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      What is ultraviolet light?

      Ultraviolet light represents a portion of the sun’s electromagnetic spectrum. It is the wavelength band immediately beyond the violet end of visible light. The UV range of the spectrum is characterized by wavelengths between 100 and 400 nanometers (nm). It includes the long-wave UV-A (315 to 400 nm), which causes suntan (or burn), medium-wave UV-B, (280 to 315 nm) used to treat skin conditions such as psoriasis, and short-wave UV-C (100 to 280 nm).

      What is germicidal UV?

      Germicidal UV is a term used to describe UVC. UVC is short-ultraviolet radiation in the “C” band of 100 to 280 nanometers. The germicidal range 180nm to 280nm is lethal to microorganisms.

      How does germicidal UV kills germs?

      UVC light is germicidal – i.e., it deactivates the DNA of bacteria, viruses and other pathogens and thus destroys their ability to multiply and cause disease. Specifically, germicidal UV light causes damage to the nucleic acid of microorganisms by forming covalent bonds between certain adjacent bases in the DNA. The formation of such bonds prevent the DNA from being unzipped for replication, and the organism is unable to reproduce. In fact, when the organism tries to replicate, it dies.


      Is Germicidal UV Safe?

      Yes. UV Care products, when used as directed, are completely safe. Most of the systems operate in enclosed spaces, so there is no exposure to people. The direct sanitation units, if used as instructed, are perfectly safe as well. Care must be taken to avoid prolonged direct exposure of the lamps to skin and eyes as temporary irritation may result. Careful responsible use will result in total safety.

      How are germicidal UV lamps used?

      UV Care germicidal lamps are used in various applications depending on the needs of your facility.  We also offer direct sterilization fixtures, upper room irradiators and portable units.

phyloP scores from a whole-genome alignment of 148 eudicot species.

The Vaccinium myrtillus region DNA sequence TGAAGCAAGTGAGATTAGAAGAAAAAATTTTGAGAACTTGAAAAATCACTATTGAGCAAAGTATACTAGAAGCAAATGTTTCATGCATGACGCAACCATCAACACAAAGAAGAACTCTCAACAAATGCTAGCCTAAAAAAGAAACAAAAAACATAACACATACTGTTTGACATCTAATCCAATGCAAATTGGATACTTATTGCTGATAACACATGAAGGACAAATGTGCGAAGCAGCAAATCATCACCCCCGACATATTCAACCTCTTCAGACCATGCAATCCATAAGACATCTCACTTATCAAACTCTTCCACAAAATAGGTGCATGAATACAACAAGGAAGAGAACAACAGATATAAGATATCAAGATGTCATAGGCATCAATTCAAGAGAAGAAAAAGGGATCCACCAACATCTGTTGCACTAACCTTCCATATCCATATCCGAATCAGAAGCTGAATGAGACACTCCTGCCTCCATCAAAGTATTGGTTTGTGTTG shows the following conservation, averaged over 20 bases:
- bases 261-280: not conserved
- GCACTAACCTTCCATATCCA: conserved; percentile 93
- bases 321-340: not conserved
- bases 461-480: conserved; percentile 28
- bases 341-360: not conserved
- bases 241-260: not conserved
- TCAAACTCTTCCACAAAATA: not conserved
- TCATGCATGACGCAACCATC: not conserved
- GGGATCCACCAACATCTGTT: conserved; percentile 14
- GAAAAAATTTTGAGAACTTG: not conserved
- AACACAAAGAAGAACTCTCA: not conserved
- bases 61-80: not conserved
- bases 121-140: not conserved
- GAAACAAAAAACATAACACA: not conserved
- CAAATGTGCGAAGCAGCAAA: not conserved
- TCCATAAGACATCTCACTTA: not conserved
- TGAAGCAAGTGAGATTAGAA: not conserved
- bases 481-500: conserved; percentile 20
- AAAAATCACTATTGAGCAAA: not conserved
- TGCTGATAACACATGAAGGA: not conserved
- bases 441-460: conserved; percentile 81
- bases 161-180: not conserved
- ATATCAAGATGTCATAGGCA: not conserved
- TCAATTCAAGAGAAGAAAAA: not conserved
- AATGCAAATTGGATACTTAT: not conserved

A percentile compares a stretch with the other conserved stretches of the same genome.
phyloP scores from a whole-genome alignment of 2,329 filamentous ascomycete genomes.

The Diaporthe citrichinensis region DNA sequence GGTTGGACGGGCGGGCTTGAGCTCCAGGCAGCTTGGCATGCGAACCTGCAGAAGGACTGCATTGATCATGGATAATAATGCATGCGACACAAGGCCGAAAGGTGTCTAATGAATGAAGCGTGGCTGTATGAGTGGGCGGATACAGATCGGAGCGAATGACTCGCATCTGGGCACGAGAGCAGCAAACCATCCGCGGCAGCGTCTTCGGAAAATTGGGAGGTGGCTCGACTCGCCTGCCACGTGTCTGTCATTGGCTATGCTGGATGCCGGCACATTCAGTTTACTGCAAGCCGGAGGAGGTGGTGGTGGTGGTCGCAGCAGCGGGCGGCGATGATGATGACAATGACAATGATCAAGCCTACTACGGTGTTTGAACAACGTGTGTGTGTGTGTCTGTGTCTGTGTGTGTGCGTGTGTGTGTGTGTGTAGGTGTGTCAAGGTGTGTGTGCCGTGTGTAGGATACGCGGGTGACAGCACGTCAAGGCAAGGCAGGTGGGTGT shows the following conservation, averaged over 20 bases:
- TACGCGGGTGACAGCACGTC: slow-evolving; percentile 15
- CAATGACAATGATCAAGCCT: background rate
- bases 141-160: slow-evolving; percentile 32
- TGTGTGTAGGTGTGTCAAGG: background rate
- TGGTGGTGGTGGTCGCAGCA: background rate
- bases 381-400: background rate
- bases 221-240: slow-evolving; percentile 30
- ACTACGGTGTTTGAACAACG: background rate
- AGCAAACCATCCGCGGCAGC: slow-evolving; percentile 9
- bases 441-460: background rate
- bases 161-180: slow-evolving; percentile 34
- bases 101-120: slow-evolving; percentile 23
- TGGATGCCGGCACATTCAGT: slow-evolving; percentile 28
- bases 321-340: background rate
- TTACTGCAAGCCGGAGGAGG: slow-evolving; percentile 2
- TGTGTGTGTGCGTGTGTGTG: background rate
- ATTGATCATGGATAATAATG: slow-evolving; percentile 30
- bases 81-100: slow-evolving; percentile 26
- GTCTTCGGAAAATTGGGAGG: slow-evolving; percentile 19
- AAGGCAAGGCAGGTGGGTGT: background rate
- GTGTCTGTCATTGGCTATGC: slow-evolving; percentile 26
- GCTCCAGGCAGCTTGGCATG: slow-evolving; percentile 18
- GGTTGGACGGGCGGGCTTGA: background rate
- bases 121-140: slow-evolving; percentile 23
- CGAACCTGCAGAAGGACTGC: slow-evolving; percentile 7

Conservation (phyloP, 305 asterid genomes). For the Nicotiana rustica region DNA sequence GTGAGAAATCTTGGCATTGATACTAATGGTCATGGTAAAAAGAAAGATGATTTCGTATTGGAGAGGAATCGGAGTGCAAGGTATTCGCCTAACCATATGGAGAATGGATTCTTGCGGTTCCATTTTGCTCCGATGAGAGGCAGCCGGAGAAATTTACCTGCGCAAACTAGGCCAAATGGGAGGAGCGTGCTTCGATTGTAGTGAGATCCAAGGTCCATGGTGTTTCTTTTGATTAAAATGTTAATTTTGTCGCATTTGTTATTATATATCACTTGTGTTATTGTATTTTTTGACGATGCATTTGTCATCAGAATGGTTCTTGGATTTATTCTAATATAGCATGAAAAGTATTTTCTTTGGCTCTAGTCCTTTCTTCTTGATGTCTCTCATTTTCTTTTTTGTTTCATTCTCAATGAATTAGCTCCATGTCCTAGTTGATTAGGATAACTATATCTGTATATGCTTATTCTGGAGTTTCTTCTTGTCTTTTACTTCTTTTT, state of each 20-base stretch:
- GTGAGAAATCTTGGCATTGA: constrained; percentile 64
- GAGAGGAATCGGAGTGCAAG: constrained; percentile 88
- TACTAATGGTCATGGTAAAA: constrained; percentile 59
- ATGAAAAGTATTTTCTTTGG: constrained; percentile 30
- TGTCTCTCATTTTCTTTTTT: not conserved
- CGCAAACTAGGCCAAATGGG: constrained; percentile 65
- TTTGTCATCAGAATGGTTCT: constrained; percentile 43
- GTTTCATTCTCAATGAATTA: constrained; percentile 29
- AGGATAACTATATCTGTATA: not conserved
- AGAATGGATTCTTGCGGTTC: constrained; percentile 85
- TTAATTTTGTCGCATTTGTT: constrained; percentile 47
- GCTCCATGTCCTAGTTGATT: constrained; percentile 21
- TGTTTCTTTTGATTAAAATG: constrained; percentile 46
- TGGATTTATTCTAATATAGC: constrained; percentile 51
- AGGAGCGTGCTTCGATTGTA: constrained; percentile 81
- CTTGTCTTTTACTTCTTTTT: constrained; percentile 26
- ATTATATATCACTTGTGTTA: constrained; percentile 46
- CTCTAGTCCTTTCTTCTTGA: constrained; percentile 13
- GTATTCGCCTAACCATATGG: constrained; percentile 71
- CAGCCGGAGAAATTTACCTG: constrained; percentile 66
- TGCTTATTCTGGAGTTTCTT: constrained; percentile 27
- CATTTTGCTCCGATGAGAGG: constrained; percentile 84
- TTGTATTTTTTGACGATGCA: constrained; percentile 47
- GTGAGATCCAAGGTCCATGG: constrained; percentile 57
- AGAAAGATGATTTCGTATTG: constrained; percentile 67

How often do the lamps need to be replaced?

      Germicidal UVC lamps from UV CARE are good for approximately 8,000 hours (two years) of continuous use, with only 20% decrease in output over the two years. 

      Should UVC lamps be cleaned?

      Yes – depending on the surrounding environment, UVC lamps should be checked periodically (approximately every three months), and can be cleaned with a dry cotton cloth or paper towel. Wear rubber gloves and clean with alcohol only. This will also help maximize lamp life. 

      What damage will the lamps do to me?

      Prolonged, direct exposure to UVC light can cause temporary skin redness and eye irritation, but does not cause skin cancer or cataracts. UV CARE systems are designed with safety in mind, do not allow exposure to ultraviolet irradiation and allow for safe operation and maintenance. If you are exposed to direct germicidal light, it can burn the top surface of your skin. If your eyes are exposed, it would be similar to a “welder’s flash”, and your eyes can feel dry or gritty. At no time do germicidal lamps cause any permanent damage. 

      Can germicidal UV penetrate surfaces or substances?

      No – germicidal UVC sanitizes only what it comes in contact with. If you have a room sanitizer, there are light fixtures or fans hanging from the ceiling, the UVC light will stop when it hits these fixtures. This may require additional fixtures placed strategically in the room to ensure complete coverage.

      How do you determine the square footage that one germicidal lamp will cover?

      This is determined by the wattage of the lamp. Example: A 15-watt lamp will cover approximately 100 square feet; a 30-watt lamp will cover approximately 200 square feet 

      What safety precautions should be taken when using germicidal UVC?

      In personal protection applications (the use of lamps for room irradiation in homes, schools, offices, etc.), indirect fixtures such as TB and Corner Mount fixtures are mounted above eye level. Only the upper air is irradiated and persons or animals occupying the area receive no direct exposure. In such installations, personnel should be protected by wearing either goggles or face shields, and by covering as much skin as possible with clothing or sun block.